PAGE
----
Example of Profit Growth in a UK Retailer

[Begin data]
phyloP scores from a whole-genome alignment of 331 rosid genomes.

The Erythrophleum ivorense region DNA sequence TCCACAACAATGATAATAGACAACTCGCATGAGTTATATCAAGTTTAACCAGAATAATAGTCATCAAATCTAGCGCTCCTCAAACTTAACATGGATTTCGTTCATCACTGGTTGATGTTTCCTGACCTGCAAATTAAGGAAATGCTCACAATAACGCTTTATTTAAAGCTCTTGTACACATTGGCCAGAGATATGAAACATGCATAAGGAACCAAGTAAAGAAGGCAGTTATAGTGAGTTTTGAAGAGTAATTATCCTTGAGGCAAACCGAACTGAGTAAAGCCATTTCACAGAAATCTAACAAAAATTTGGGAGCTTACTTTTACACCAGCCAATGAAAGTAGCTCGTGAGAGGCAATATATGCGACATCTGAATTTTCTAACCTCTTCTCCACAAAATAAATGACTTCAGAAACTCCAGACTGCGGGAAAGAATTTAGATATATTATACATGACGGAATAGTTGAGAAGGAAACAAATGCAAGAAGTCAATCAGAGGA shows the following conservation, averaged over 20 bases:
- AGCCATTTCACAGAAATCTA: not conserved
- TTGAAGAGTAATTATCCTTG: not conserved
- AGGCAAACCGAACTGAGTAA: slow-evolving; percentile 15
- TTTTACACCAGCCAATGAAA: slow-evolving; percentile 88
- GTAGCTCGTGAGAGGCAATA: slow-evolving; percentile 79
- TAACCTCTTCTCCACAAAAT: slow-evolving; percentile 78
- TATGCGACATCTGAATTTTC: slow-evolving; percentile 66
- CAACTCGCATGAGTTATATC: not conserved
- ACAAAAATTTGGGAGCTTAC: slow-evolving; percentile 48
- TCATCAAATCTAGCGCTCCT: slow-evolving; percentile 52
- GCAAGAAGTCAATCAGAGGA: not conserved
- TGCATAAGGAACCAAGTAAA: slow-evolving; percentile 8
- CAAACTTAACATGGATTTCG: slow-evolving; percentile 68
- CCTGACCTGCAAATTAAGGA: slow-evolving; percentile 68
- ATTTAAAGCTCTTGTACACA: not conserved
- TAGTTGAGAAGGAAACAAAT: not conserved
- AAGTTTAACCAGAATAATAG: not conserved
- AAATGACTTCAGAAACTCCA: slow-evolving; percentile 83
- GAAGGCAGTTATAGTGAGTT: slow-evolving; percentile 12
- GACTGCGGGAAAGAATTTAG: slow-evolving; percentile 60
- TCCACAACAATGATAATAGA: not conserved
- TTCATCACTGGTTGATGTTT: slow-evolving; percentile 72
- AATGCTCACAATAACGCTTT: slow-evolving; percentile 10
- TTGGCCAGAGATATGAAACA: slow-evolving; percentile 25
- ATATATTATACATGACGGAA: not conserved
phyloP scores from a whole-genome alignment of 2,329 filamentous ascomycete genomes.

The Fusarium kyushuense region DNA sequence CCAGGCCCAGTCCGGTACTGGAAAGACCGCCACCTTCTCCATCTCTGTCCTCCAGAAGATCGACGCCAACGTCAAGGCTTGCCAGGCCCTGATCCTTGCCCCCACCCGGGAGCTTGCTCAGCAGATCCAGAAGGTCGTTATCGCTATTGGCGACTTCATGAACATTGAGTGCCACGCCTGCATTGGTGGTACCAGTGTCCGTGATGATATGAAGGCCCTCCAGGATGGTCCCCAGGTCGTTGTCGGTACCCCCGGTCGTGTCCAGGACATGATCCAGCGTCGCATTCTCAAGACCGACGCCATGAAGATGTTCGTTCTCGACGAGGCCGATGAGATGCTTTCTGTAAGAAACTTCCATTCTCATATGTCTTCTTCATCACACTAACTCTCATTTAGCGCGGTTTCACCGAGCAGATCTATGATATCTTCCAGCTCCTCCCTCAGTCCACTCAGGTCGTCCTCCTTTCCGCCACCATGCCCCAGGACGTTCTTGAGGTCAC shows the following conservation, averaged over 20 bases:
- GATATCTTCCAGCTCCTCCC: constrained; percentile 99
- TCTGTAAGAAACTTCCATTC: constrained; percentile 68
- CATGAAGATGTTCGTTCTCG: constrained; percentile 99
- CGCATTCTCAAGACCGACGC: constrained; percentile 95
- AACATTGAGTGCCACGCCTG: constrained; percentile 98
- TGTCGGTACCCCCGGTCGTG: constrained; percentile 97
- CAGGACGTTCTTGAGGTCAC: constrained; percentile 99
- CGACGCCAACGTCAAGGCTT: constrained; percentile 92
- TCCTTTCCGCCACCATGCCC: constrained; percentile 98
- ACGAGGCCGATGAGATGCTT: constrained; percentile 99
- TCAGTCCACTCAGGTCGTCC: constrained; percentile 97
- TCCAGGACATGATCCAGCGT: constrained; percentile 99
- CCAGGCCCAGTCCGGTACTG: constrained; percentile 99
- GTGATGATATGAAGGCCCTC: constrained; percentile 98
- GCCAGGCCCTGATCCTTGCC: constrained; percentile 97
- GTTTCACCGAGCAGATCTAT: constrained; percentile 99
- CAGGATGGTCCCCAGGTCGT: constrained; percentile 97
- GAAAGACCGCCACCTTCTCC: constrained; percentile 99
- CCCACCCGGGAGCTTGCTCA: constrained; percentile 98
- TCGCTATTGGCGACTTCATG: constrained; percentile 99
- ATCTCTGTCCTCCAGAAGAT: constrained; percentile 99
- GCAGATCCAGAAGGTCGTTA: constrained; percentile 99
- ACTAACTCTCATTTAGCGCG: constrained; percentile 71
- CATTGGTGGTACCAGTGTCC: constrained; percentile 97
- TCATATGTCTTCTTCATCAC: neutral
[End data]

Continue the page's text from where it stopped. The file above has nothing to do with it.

Title: Corporate Finance – Topps Tiles 1. Topps Tiles is one of the leading UK retailer and distributor of ceramic tiles, wooden flooring and related products. It is a FTSE 250 index company. Topps Tiles is a highly cash generative company with rapidly increasing earnings per share. Over the last five years, its earnings per share have increased from 2.6 p to 11.3 p – annualised growth of 44% (See exhibit 1 for earning per share and dividend history). Its cash inflows have also increased substantially. In the year ended 2 Oct 2004, Topps Tiles had cash inflows of A£13.3m before financing, a significant growth in cash inflows over the corresponding figure of A£10.3m for 69 weeks ended 27 Sep 2003. The cash balance at 2 Oct 2004 was A£29.6m as compared to A£18.6m on 27 Sep 2003, a 50% increase in one year. The company has long term interest bearing debt of A£6.5m only, which means it has negative net debt of A£23.1m. The cash balances are so high that the interest received at A£0.93m is more than twice of interest paid at A£0.4m. While the company’s profits and cash are rising, it is finding tough to employ them at new projects. The increase in cash balance is even after A£8m on capital expenditure. Faced with a rising profits and lesser options to employ cash, the management of Topps Tiles has decided to distribute increasing amounts of cash to shareholders in terms of higher dividends. Exhibit 1 shows the growth in profit after tax, which is in line with growth in earning per share. This shows that earning per share and dividend per share growth is not because of reduction in number of shares. Exhibit 1 also shows dividend cover over the five year period. The dividend cover has decreased from 3.05 in 2000 to 1.41 in 2004. This shows not only that the management wants to return excess cash to investors in terms of higher dividends but also that it is confident of generating enough profits and cash in future to meet high dividends. The company mentioned in its 2004 Annual Report that the Board is committed to maintaining progressive dividend policy (Topps Tiles, pg. 3). One of the ways of measuring success of dividend policy would be to analyse abnormal share price movement in two days following dividend announcement. Increase in share price in line with increase in dividend is probably the indicator that the dividend policy is successful. Also higher current dividend may signal greater expected earnings (Dickens, Casey & Newman, 2003). Topps Tiles announced its last dividend on 30 Nov 2004. Exhibit 2 shows the percent change in Topps Tiles’share price, General Retailer Index and FTSE All Share Index over the two day period surrounding 30 Nov 2004. It is better to compare Topps performance with the General Retailer sector than overall market. The two day change in Topps Tiles’ share price was 16.3% as compared to 0.5% change in General Retailer index and -0.2% change in FTSE ALL Share Index. Hence the abnormal movement in Topps Tiles’ share price with respect to General Retailer Index was 15.8% in the period surrounding dividend announcement. This significantly high upward movement proves that Topps Tiles’ dividend policy is successful and investors have now more faith in management’s ability to maintain and increase high dividends. 2. One of the ways of measuring success of dividend policy would be to analyse the change in share price with respect to change in industry sector index. Managers should compare the percent change in Topps Tiles share price with index over the medium term. In established and mature companies, increase in dividend increases share price. If the percent change in Topps Tiles share price is statistically higher than the percent change in sector index price, then the management has done well to convey the message to shareholders and market in general through dividend policy. Also managers should compare Topps Tiles’ abnormal share price movement near dividend announcement date with abnormal share price movements near dividend announcement dates of some of its peer group companies. If abnormal percentage increase in price in two days following the dividend announcement is more than the corresponding movement in peer companies’ share price, then Topps Tiles dividend policy is successful. Managers could also look at change in profile of shareholders over time to analyse the impact of dividend policy. There are many institutional funds that invest in dividend yielding stocks only. If the ownership has changed in favour of income and dividend favouring financial institutions, then increase in dividend policy is successful. Another indicator of successful policy would be adoption of similar dividend policy by per group. Companies are many times forced to adopt better dividend policies of their peer companies because of market expectations. If after Topps Tiles adoption of higher dividend payout policy, other companies have also adopted similar dividend policy over time then Topps Tiles dividend policy is successful. 3. According to Dividend Growth Model, a firm’s share price is the present value of its future dividends. The mathematical representation of the above statement is Share price = D1 / (r-g) – (I) Where, D1 = expected dividend next period r = return on equity g = dividend growth rate (in perpetuity) D1 = Dividend in current period (D) * (1+g) In case of Topps Tiles, the company announced a dividend of 8.0 pence (D) for the year ended 27 Sep 2004. The one year growth rate of dividend was 130%. The expected return on equity, r = 10% Using equation I and assuming that current one-year growth in dividend is maintained till perpetuity, we get Expected share price = 8*(1+130%) / (10% – 130%) Since the growth in dividend is more than the return on equity, the denominator is a negative number and the above equation is not valid in this case. As the growth of earnings is more than the increase in discounting factor, the Dividend Growth Model would give an infinite share price. The annualised dividend growth over the five year period is 74.5%. Since this is also more than the expected rate of equity, the Dividend Growth Model would again fail to give a proper share price. The share price on 7th April 2005 is 184.5 p (Source: https://uk.finance.yahoo.com/q?s=TPT.L). Since this a finite number, if we use Dividend Growth Model then the market is assuming that over longer run Topps Tiles would not be able to sustain such high dividend growth rates and its growth rate would be lower than the expected return on equity. If we now reverse calculate the expected dividend growth rate for a share price of 184.5 p, we get 184.5 = 8*(1+g1)/(0.1- g1) g1 = market expected dividend growth rate = 5.4% Market expects Topps Tiles to grow slightly above average economy growth rate over perpetuity and this is logical as no company can ever grow more than average economy growth rate. Moreover in the longer term of 10-15 years, Topps Tiles growth is linked to growth in housing market. Housing market growth over longer term will match growth in economy and population. 4. UK has enjoyed one of the best economic conditions among OECD countries in the recent times. Its economy is strong with increase in companies’ earnings. Employment is at high levels and salaries have also started to increase. Inflation rate is also around 2 % only. Topps Tiles’ market is very much related to the housing market in UK. UK has also enjoyed lower interest rates in 2002 and 2003, allowing more people to take higher mortgages. Lower mortgage costs have created more demand for houses. House prices have witnessed double digit growth rate each year in the last few years and thus created a further demand to refurbish houses. Topps Tiles products  ceramic tiles and wooden floorings  are widely used in house construction and refurbishment. Many house owners have used cash release, due to remortgaging, for house refurbishment. So it can be safely assumed that stable and strong economy with rising house prices have helped Topps Tiles perform excellently. Its cash inflows have increased significantly over the years. The company is confident of maintaining strong demand for its products and its ability to generate high profits. Topps Tiles have decided to reward its shareholders with increasing dividends. In absence of suitable number of investments and ever increasing cash inflows, it has not only increased dividends in line with increase in growth but also at a rate higher than growth in earnings. 5. A listed firm’s ownership can be broadly categorised into the following categories: